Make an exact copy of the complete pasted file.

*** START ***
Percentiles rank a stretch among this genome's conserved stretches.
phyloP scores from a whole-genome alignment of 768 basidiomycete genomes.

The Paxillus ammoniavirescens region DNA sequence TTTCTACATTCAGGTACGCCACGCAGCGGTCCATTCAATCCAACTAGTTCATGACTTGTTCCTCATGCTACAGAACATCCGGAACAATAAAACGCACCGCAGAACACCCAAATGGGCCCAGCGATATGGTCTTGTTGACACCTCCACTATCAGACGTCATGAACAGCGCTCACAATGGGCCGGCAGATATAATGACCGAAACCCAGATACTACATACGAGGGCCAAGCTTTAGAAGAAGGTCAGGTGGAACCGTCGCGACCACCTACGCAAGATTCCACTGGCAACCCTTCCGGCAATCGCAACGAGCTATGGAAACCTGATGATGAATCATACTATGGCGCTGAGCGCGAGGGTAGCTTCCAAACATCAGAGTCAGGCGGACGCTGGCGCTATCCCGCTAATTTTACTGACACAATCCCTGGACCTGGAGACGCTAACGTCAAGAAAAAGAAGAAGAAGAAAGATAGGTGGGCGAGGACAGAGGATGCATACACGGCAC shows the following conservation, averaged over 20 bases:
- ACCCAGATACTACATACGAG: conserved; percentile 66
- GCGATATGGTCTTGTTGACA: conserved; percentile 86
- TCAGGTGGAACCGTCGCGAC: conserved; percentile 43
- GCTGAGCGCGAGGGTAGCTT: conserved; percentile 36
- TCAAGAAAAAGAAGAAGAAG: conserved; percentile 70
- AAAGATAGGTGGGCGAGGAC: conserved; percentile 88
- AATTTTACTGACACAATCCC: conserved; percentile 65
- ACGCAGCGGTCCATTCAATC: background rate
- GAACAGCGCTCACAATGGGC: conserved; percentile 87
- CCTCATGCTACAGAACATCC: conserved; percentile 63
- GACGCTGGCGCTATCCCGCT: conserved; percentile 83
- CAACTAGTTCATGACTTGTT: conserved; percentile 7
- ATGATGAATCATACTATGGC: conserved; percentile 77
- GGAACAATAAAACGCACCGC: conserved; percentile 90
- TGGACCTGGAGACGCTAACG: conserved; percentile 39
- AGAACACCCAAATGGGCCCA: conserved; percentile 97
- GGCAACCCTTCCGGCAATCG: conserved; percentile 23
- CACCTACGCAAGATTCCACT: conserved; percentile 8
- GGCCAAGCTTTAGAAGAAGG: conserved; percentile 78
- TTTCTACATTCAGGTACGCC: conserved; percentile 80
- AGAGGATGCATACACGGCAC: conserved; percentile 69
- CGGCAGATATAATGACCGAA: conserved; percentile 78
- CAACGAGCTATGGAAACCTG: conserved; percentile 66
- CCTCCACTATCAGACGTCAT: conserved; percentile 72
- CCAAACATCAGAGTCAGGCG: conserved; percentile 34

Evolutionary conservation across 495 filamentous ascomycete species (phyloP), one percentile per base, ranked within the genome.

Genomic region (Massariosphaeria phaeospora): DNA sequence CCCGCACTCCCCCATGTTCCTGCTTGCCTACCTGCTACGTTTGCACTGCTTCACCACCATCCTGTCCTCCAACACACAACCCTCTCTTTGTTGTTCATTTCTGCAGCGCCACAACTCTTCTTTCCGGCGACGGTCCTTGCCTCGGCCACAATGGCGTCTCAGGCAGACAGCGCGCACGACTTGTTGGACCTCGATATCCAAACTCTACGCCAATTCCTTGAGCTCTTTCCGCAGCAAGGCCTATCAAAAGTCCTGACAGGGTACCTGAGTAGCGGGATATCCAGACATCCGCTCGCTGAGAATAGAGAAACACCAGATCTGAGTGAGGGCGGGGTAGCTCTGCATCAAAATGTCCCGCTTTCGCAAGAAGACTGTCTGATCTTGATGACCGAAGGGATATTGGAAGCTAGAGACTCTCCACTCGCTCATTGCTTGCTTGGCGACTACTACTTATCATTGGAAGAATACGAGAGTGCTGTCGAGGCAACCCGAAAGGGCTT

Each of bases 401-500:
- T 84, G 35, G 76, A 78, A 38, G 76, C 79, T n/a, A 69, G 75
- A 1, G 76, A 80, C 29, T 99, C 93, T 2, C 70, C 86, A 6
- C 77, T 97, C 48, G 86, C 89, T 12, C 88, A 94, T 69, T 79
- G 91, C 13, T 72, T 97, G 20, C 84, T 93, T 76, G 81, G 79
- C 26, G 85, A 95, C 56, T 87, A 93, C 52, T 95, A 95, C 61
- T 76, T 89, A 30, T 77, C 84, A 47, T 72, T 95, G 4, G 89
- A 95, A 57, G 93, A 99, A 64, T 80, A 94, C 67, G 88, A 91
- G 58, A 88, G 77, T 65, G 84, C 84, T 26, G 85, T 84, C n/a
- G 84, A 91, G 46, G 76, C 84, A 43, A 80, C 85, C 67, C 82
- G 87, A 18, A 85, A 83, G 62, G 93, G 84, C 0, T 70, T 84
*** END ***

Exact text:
Percentiles rank a stretch among this genome's conserved stretches.
phyloP scores from a whole-genome alignment of 768 basidiomycete genomes.

The Paxillus ammoniavirescens region DNA sequence TTTCTACATTCAGGTACGCCACGCAGCGGTCCATTCAATCCAACTAGTTCATGACTTGTTCCTCATGCTACAGAACATCCGGAACAATAAAACGCACCGCAGAACACCCAAATGGGCCCAGCGATATGGTCTTGTTGACACCTCCACTATCAGACGTCATGAACAGCGCTCACAATGGGCCGGCAGATATAATGACCGAAACCCAGATACTACATACGAGGGCCAAGCTTTAGAAGAAGGTCAGGTGGAACCGTCGCGACCACCTACGCAAGATTCCACTGGCAACCCTTCCGGCAATCGCAACGAGCTATGGAAACCTGATGATGAATCATACTATGGCGCTGAGCGCGAGGGTAGCTTCCAAACATCAGAGTCAGGCGGACGCTGGCGCTATCCCGCTAATTTTACTGACACAATCCCTGGACCTGGAGACGCTAACGTCAAGAAAAAGAAGAAGAAGAAAGATAGGTGGGCGAGGACAGAGGATGCATACACGGCAC shows the following conservation, averaged over 20 bases:
- ACCCAGATACTACATACGAG: conserved; percentile 66
- GCGATATGGTCTTGTTGACA: conserved; percentile 86
- TCAGGTGGAACCGTCGCGAC: conserved; percentile 43
- GCTGAGCGCGAGGGTAGCTT: conserved; percentile 36
- TCAAGAAAAAGAAGAAGAAG: conserved; percentile 70
- AAAGATAGGTGGGCGAGGAC: conserved; percentile 88
- AATTTTACTGACACAATCCC: conserved; percentile 65
- ACGCAGCGGTCCATTCAATC: background rate
- GAACAGCGCTCACAATGGGC: conserved; percentile 87
- CCTCATGCTACAGAACATCC: conserved; percentile 63
- GACGCTGGCGCTATCCCGCT: conserved; percentile 83
- CAACTAGTTCATGACTTGTT: conserved; percentile 7
- ATGATGAATCATACTATGGC: conserved; percentile 77
- GGAACAATAAAACGCACCGC: conserved; percentile 90
- TGGACCTGGAGACGCTAACG: conserved; percentile 39
- AGAACACCCAAATGGGCCCA: conserved; percentile 97
- GGCAACCCTTCCGGCAATCG: conserved; percentile 23
- CACCTACGCAAGATTCCACT: conserved; percentile 8
- GGCCAAGCTTTAGAAGAAGG: conserved; percentile 78
- TTTCTACATTCAGGTACGCC: conserved; percentile 80
- AGAGGATGCATACACGGCAC: conserved; percentile 69
- CGGCAGATATAATGACCGAA: conserved; percentile 78
- CAACGAGCTATGGAAACCTG: conserved; percentile 66
- CCTCCACTATCAGACGTCAT: conserved; percentile 72
- CCAAACATCAGAGTCAGGCG: conserved; percentile 34

Evolutionary conservation across 495 filamentous ascomycete species (phyloP), one percentile per base, ranked within the genome.

Genomic region (Massariosphaeria phaeospora): DNA sequence CCCGCACTCCCCCATGTTCCTGCTTGCCTACCTGCTACGTTTGCACTGCTTCACCACCATCCTGTCCTCCAACACACAACCCTCTCTTTGTTGTTCATTTCTGCAGCGCCACAACTCTTCTTTCCGGCGACGGTCCTTGCCTCGGCCACAATGGCGTCTCAGGCAGACAGCGCGCACGACTTGTTGGACCTCGATATCCAAACTCTACGCCAATTCCTTGAGCTCTTTCCGCAGCAAGGCCTATCAAAAGTCCTGACAGGGTACCTGAGTAGCGGGATATCCAGACATCCGCTCGCTGAGAATAGAGAAACACCAGATCTGAGTGAGGGCGGGGTAGCTCTGCATCAAAATGTCCCGCTTTCGCAAGAAGACTGTCTGATCTTGATGACCGAAGGGATATTGGAAGCTAGAGACTCTCCACTCGCTCATTGCTTGCTTGGCGACTACTACTTATCATTGGAAGAATACGAGAGTGCTGTCGAGGCAACCCGAAAGGGCTT

Each of bases 401-500:
- T 84, G 35, G 76, A 78, A 38, G 76, C 79, T n/a, A 69, G 75
- A 1, G 76, A 80, C 29, T 99, C 93, T 2, C 70, C 86, A 6
- C 77, T 97, C 48, G 86, C 89, T 12, C 88, A 94, T 69, T 79
- G 91, C 13, T 72, T 97, G 20, C 84, T 93, T 76, G 81, G 79
- C 26, G 85, A 95, C 56, T 87, A 93, C 52, T 95, A 95, C 61
- T 76, T 89, A 30, T 77, C 84, A 47, T 72, T 95, G 4, G 89
- A 95, A 57, G 93, A 99, A 64, T 80, A 94, C 67, G 88, A 91
- G 58, A 88, G 77, T 65, G 84, C 84, T 26, G 85, T 84, C n/a
- G 84, A 91, G 46, G 76, C 84, A 43, A 80, C 85, C 67, C 82
- G 87, A 18, A 85, A 83, G 62, G 93, G 84, C 0, T 70, T 84